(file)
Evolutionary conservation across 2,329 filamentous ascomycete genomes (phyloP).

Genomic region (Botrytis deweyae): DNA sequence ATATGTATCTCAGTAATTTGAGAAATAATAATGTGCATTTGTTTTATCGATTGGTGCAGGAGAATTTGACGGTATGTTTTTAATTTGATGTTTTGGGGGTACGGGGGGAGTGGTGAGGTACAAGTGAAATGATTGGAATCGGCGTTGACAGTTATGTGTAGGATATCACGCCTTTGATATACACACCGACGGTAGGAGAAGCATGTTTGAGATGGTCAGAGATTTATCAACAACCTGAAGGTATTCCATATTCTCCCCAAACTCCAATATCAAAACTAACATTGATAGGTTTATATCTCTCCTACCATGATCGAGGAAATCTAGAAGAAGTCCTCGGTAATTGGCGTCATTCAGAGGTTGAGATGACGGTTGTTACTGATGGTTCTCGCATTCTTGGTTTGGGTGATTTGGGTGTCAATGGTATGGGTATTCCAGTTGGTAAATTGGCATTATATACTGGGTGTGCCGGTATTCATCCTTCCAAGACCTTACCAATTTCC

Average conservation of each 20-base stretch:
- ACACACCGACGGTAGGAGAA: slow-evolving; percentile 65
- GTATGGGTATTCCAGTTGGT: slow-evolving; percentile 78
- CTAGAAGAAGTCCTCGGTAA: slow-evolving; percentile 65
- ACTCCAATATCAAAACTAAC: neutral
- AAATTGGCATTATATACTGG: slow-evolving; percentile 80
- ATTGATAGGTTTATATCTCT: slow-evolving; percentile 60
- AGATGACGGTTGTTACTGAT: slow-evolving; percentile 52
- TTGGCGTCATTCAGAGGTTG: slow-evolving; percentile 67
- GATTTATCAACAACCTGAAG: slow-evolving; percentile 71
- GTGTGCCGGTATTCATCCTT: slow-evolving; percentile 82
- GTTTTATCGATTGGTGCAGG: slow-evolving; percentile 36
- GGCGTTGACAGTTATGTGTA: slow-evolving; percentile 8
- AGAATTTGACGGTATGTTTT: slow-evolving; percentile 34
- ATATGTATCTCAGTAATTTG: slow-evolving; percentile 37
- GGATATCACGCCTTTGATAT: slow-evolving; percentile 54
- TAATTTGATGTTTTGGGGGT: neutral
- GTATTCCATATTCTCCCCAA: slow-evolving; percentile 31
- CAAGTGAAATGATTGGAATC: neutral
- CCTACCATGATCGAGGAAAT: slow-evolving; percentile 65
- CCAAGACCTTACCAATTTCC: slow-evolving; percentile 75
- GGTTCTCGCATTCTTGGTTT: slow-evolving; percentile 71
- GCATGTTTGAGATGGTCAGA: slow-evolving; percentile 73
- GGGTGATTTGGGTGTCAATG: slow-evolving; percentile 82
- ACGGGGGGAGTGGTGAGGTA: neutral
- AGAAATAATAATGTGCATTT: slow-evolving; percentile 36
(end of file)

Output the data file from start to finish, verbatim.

Evolutionary conservation across 2,329 filamentous ascomycete genomes (phyloP).

Genomic region (Botrytis deweyae): DNA sequence ATATGTATCTCAGTAATTTGAGAAATAATAATGTGCATTTGTTTTATCGATTGGTGCAGGAGAATTTGACGGTATGTTTTTAATTTGATGTTTTGGGGGTACGGGGGGAGTGGTGAGGTACAAGTGAAATGATTGGAATCGGCGTTGACAGTTATGTGTAGGATATCACGCCTTTGATATACACACCGACGGTAGGAGAAGCATGTTTGAGATGGTCAGAGATTTATCAACAACCTGAAGGTATTCCATATTCTCCCCAAACTCCAATATCAAAACTAACATTGATAGGTTTATATCTCTCCTACCATGATCGAGGAAATCTAGAAGAAGTCCTCGGTAATTGGCGTCATTCAGAGGTTGAGATGACGGTTGTTACTGATGGTTCTCGCATTCTTGGTTTGGGTGATTTGGGTGTCAATGGTATGGGTATTCCAGTTGGTAAATTGGCATTATATACTGGGTGTGCCGGTATTCATCCTTCCAAGACCTTACCAATTTCC

Average conservation of each 20-base stretch:
- ACACACCGACGGTAGGAGAA: slow-evolving; percentile 65
- GTATGGGTATTCCAGTTGGT: slow-evolving; percentile 78
- CTAGAAGAAGTCCTCGGTAA: slow-evolving; percentile 65
- ACTCCAATATCAAAACTAAC: neutral
- AAATTGGCATTATATACTGG: slow-evolving; percentile 80
- ATTGATAGGTTTATATCTCT: slow-evolving; percentile 60
- AGATGACGGTTGTTACTGAT: slow-evolving; percentile 52
- TTGGCGTCATTCAGAGGTTG: slow-evolving; percentile 67
- GATTTATCAACAACCTGAAG: slow-evolving; percentile 71
- GTGTGCCGGTATTCATCCTT: slow-evolving; percentile 82
- GTTTTATCGATTGGTGCAGG: slow-evolving; percentile 36
- GGCGTTGACAGTTATGTGTA: slow-evolving; percentile 8
- AGAATTTGACGGTATGTTTT: slow-evolving; percentile 34
- ATATGTATCTCAGTAATTTG: slow-evolving; percentile 37
- GGATATCACGCCTTTGATAT: slow-evolving; percentile 54
- TAATTTGATGTTTTGGGGGT: neutral
- GTATTCCATATTCTCCCCAA: slow-evolving; percentile 31
- CAAGTGAAATGATTGGAATC: neutral
- CCTACCATGATCGAGGAAAT: slow-evolving; percentile 65
- CCAAGACCTTACCAATTTCC: slow-evolving; percentile 75
- GGTTCTCGCATTCTTGGTTT: slow-evolving; percentile 71
- GCATGTTTGAGATGGTCAGA: slow-evolving; percentile 73
- GGGTGATTTGGGTGTCAATG: slow-evolving; percentile 82
- ACGGGGGGAGTGGTGAGGTA: neutral
- AGAAATAATAATGTGCATTT: slow-evolving; percentile 36